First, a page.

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Indonesia: Death penalty: Second Lieutenant Sanurip

, Index number: ASA 21/026/1997

There is concern that Second Lieutenant Sanurip was sentenced to death in a military tribunal on 23 April 1997, convicted of the murder of 11 soldiers and five civilians in Timika, Irian Jaya in April 1996. There is further concern that evidence of the suspect's state of mental health at the time of the killings was rejected by the tribunal. Amnesty International is urging the authorities to commute his sentence.

EXTERNAL AI Index: ASA 21/26/97
UA 115/97 Death Penalty 25 April 1997
INDONESIASecond Lieutenant Sanurip, 37
Amnesty International is concerned at the death sentence handed down to Second
Lieutenant Sanurip for the murder of 16 people following a military tribunal
in Jayapura, the capital of the province of Irian Jaya. To Amnesty
International's knowledge, the sentence is the first death penalty handed down
in a military tribunal since March 1989.
The soldier, a member of Indonesia's Special Forces Command, Kopassus, was
convicted of the murder of 11 soldiers and five civilians in Timika, Irian
Jaya, in April 1996. The Military Tribunal's decision was handed down on 23
April 1997. Sanurip will now appeal to a higher military court in Surabaya,
East Java. If his sentence is upheld, he can then appeal to Indonesia's Supreme
Sanurip was in Irian Jaya as part of the military operation to secure the release
of 11 hostages being held by the Organisasi Papua Merdeka (OPM), Free Papua
Movement. The shootings occurred at Timika Airport around 5 am on 15 April
1996, after two members of ABRI (Indonesia's armed forces) were killed during
an attempt to release the hostages. Some media reports suggested that Sanurip
became angry when he realised that one of the soldiers killed by the OPM was
a friend. Members of the armed forces killed during the shooting spree included
a lieutenant colonel, a major and a captain. At least 10 others were wounded.
Amnesty International is concerned that during the military tribunal, evidence
of the suspect's state of mental health at the time of the killings was rejected
by the tribunal. Immediately after the shootings, the ABRI Chief of General
Affairs, Lt-Gen Soeyono, stated that Sanurip was suffering from depression.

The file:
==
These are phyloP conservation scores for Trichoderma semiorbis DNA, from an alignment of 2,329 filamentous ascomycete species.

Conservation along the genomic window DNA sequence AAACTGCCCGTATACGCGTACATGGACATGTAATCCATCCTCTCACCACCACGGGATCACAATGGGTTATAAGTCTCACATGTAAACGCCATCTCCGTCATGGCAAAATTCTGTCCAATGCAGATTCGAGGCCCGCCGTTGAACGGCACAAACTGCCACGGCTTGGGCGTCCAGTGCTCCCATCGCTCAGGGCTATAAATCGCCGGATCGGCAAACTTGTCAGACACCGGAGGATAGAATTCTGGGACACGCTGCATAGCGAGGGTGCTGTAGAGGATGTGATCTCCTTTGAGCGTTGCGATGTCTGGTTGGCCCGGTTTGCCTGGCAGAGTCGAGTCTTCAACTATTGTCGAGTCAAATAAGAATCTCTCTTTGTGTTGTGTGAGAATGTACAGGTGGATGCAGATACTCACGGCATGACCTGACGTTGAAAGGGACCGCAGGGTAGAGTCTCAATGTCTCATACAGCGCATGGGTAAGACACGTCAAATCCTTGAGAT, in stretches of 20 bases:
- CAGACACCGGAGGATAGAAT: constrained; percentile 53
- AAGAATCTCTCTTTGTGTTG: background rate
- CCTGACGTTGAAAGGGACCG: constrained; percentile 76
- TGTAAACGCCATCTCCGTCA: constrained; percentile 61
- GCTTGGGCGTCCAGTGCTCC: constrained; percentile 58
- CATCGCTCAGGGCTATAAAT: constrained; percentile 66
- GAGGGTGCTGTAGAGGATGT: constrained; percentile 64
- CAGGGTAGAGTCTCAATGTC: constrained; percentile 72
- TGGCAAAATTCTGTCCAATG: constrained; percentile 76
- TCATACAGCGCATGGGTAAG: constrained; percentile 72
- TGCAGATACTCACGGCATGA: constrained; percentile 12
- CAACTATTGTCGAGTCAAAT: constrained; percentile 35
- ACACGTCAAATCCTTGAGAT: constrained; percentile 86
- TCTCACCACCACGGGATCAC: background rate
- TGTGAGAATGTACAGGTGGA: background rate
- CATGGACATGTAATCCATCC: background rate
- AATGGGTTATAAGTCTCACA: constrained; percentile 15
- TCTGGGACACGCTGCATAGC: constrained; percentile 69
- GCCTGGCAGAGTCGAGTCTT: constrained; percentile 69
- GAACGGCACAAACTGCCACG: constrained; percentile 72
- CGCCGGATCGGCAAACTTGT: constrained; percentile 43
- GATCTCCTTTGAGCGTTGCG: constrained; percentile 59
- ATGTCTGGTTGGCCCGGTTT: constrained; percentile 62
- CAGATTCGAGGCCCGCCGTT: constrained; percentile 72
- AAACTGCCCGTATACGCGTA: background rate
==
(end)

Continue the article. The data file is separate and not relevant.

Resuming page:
Soeyono was quoted as saying that, based on a preliminary military investigation
into the shootings, "...the suspect had a mental problem when he went on this
shooting spree". (Jakarta Post, 16 April 1996). Other military spokespersons
claimed at the time that Sanurip had been suffering from malaria and that this
was the cause of his mental state at the time of the shooting.
Indonesia retains the death penalty for a number of crimes including crimes
against state security, assassination of senior state officials, murder, theft
resulting in murder, piracy and drug offences.
There are believed to be at least 27 prisoners awaiting execution on death
row. Five of these are political prisoners who have been on death row for over
20 years. The remainder are mostly those convicted of murder or drug related
offences. Thirty-nine people are known to have been executed since 1978,
including 30 political prisoners. Thirty of these executions took place between
1985 and 1992. After a lapse in executions between December 1992 and the
beginning of 1995, three executions were carried out between January and April
The last person sentenced to death in a civilian court was Sugianto, 19, who
was convicted of murder and sentenced in December 1996 in the District Court
of Surabaya.
The method of execution in Indonesia is by firing squad. Those sentenced to
death - in both military and civilian courts - can appeal their sentences to
higher courts and ultimately to Indonesia's Supreme Court. They can also appeal
for presidential clemency at any stage after the initial sentence, but clemency
is rarely granted. Some prisoners refuse to request presidential clemency
fearing that if it is refused then there is nothing preventing the sentence
from being carried out.
Amnesty International opposes the death penalty in all cases as the ultimate
cruel, inhuman and degrading punishment and a violation of one of the most
fundamental of human rights, the right to life. Amnesty International does
not condone violent crime and recognizes the suffering of the victims of crime
and their families. The organization believes, however, that the death penalty
is an inherently unjust and arbitrary punishment, however heinous the crime
for which it is imposed.
RECOMMENDED ACTION: Please send telegrams/faxes/express/airmail letters in
Bahasa Indonesia, English or your own language:
- expressing concern that Second Lieutenant Sanurip has been sentenced to death
and that information about his mental state of health at the time of the crime
was not taken into account by the Military Tribunal;
- urging the authorities to commute his death sentence;
- urging the authorities to abolish the death penalty in Indonesia.
Minister of Justice
Haji Utoyo Usman S.H.
Menteri Kehakiman
Jl. H.R. Rasuna Said Kav. 6-7
Jakarta Selatan
Fax: +62 21 525 3095
Telegrams: Justice Minister, Jakarta, Indonesia
Salutation: Dear Minister
Commander of the Armed Forces (ABRI)
General Feisal Tanjung
Panglima ABRI
Markas Besar ABRI
Jl. Medan Merdeka Barat No 13
Jakarta Timur
Fax: +62 21 36 1471 (Armed Forces HQ); +62 21 37 8144
and to diplomatic representatives of Indonesia accredited to your country.
PLEASE SEND APPEALS IMMEDIATELY. Check with the International Secretariat,
or your section office, if sending appeals after 30 June 1997.

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